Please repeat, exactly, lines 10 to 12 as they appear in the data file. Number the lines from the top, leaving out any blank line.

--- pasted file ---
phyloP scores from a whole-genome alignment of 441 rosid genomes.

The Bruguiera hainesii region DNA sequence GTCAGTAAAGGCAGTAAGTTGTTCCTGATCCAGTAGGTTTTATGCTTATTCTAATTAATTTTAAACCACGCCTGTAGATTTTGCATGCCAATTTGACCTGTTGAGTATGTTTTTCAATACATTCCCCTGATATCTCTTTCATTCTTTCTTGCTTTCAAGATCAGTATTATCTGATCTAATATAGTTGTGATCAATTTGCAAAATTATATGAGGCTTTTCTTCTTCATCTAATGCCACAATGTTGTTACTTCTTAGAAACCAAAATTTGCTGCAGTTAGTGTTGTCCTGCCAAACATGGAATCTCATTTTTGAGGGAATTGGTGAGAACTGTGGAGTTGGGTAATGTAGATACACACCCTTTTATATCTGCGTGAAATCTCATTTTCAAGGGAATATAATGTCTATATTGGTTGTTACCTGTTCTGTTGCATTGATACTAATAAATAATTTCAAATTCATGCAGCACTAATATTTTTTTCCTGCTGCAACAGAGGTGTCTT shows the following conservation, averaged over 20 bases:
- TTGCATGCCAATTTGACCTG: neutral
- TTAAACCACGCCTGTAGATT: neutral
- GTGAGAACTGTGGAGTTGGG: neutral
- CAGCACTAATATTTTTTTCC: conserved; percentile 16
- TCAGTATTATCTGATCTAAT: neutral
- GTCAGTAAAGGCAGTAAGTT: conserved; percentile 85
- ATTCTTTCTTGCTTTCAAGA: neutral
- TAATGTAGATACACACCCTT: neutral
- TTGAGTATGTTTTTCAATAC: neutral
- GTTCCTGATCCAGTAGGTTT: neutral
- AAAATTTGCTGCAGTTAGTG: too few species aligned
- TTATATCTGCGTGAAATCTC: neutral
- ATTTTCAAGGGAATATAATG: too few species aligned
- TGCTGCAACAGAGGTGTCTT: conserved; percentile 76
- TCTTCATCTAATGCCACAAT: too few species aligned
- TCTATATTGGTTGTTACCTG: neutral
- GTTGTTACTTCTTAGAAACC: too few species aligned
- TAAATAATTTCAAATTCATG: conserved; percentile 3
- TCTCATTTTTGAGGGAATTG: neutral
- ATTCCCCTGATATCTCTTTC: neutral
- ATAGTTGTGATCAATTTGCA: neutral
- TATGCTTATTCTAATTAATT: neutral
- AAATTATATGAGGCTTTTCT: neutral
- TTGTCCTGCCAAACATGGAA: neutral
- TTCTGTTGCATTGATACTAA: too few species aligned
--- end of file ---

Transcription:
- TAATGTAGATACACACCCTT: neutral
- TTGAGTATGTTTTTCAATAC: neutral
- GTTCCTGATCCAGTAGGTTT: neutral